Short inter-pregnancy interval and schizophrenia: Overestimating the risk

Downs, Johnny M and Jonas, Sarah (2012) Short inter-pregnancy interval and schizophrenia: Overestimating the risk. The British Journal of Psychiatry, 200 (2). p. 160. ISSN Online ISSN: 1472-1465; Print ISSN: 0007-1250 Full text available

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Comments on an article, Pre-conception inter-pregnancy interval and risk of schizophrenia by L. Gunawardana et al. (2011). The short report by Gunawardana et al. succinctly argues that a short inter-pregnancy interval, a proxy for fetal under nutrition and stress, increases the offspring’s risk of later schizophrenia. The authors hint at a causal relationship. This is compelling because it suggests that an affordable public health intervention via the promotion of dietary supplements in the postpartum period may later reduce schizophrenia prevalence. Although the authors compare pre- and post-birth intervals and adjust for a number of confounders, their findings may still relate to bias and residual confounding. First, the timing of schizophrenia measurement may distort the prevalence and gender ratio of schizophrenia. This is important because a short inter-pregnancy interval is known to favour male offspring. Epidemiological designs will only drive hypotheses so far in examining the causal relationship between prenatal micronutrient depletion and later psychopathology. That said, there would be scientific value in examining cohorts pre- and post-introduction of public health recommendations of periconceptional folic acid vitamin supplementation. Introducing postnatal vitamin supplementation to reduce schizophrenia prevalence is an enticing idea; however, it would be important to use a variety of research designs to establish or exclude causality before implementing any change in public health policy. [Comment/Reply]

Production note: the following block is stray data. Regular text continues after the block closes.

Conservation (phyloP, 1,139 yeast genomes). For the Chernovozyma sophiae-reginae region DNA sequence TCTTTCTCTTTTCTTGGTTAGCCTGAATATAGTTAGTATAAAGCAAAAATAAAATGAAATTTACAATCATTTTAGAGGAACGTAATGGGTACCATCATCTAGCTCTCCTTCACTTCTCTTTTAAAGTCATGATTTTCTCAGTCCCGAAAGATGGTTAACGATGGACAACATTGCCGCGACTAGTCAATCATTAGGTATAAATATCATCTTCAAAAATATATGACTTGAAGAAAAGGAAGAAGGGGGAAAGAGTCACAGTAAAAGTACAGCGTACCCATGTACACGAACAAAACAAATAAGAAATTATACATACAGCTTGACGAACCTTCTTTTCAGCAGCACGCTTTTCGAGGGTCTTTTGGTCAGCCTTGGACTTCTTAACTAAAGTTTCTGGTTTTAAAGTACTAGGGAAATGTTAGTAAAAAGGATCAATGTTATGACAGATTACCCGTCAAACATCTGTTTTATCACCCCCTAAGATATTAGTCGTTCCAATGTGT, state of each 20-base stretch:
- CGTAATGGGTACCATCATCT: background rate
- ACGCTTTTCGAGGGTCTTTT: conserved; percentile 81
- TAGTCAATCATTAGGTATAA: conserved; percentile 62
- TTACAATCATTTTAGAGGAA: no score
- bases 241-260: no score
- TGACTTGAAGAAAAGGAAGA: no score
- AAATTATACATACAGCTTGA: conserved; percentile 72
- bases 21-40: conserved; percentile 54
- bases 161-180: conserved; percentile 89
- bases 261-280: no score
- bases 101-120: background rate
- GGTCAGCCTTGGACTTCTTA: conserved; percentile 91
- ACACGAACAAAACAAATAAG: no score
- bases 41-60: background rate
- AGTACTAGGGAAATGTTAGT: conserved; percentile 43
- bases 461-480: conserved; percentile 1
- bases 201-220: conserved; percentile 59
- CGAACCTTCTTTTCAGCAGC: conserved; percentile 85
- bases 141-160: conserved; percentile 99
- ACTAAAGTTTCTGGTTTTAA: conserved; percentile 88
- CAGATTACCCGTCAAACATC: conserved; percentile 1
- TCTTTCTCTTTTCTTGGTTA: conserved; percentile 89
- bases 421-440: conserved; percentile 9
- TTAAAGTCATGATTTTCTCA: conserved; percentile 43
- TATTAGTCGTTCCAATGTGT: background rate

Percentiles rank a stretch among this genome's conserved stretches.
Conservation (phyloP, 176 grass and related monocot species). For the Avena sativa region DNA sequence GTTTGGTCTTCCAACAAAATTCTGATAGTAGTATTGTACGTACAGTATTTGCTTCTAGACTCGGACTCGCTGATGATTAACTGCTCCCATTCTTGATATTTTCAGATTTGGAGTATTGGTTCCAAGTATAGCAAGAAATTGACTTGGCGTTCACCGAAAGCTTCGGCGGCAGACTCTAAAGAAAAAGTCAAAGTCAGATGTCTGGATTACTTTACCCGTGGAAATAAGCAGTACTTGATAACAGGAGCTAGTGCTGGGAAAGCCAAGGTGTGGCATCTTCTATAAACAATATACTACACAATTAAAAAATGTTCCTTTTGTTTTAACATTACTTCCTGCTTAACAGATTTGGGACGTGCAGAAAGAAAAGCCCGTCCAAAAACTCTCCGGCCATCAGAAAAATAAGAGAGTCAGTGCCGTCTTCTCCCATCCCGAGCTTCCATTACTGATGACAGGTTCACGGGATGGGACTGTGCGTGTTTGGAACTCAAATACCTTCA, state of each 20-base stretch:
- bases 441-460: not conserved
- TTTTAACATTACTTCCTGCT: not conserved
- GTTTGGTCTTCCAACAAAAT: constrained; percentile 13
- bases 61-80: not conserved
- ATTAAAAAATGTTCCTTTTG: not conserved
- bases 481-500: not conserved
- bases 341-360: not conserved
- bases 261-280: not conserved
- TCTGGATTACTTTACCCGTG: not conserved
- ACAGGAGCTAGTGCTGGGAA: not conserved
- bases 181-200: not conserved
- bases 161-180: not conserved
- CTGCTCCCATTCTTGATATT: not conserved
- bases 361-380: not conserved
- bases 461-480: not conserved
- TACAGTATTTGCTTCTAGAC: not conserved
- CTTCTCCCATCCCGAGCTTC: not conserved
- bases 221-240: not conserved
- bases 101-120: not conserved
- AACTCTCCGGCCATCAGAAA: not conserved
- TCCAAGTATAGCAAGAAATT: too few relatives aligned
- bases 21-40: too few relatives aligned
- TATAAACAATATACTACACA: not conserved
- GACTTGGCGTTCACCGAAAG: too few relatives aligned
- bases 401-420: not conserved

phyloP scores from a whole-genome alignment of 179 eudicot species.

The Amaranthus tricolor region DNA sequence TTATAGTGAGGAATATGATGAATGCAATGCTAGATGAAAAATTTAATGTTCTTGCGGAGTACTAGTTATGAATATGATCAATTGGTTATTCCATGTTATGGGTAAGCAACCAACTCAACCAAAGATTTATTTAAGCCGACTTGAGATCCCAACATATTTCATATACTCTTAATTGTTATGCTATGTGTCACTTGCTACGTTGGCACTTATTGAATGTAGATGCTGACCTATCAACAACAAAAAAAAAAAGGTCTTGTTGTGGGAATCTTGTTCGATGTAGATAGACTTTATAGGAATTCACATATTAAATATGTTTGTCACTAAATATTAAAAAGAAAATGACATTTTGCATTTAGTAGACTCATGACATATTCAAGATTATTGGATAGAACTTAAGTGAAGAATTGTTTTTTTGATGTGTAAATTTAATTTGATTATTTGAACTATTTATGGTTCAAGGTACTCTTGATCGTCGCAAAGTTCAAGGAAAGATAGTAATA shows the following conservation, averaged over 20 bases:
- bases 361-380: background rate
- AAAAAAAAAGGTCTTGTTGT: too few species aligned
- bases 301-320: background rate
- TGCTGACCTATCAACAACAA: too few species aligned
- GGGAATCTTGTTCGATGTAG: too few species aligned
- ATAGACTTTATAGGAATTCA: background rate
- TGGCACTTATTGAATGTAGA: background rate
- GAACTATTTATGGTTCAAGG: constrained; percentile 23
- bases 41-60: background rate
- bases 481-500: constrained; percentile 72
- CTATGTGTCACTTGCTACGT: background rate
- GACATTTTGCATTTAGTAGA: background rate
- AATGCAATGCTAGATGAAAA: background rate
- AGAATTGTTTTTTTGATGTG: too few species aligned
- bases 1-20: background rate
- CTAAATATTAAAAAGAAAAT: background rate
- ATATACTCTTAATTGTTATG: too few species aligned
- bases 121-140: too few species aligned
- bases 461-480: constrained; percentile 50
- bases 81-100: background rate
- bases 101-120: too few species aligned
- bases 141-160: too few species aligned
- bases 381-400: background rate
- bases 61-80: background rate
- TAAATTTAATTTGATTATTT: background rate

Item Type: Article
Subjects: Disabilities & Disorders (mental & physical) > Schizophrenia
Department/People: Children, Young Adult and Family Services

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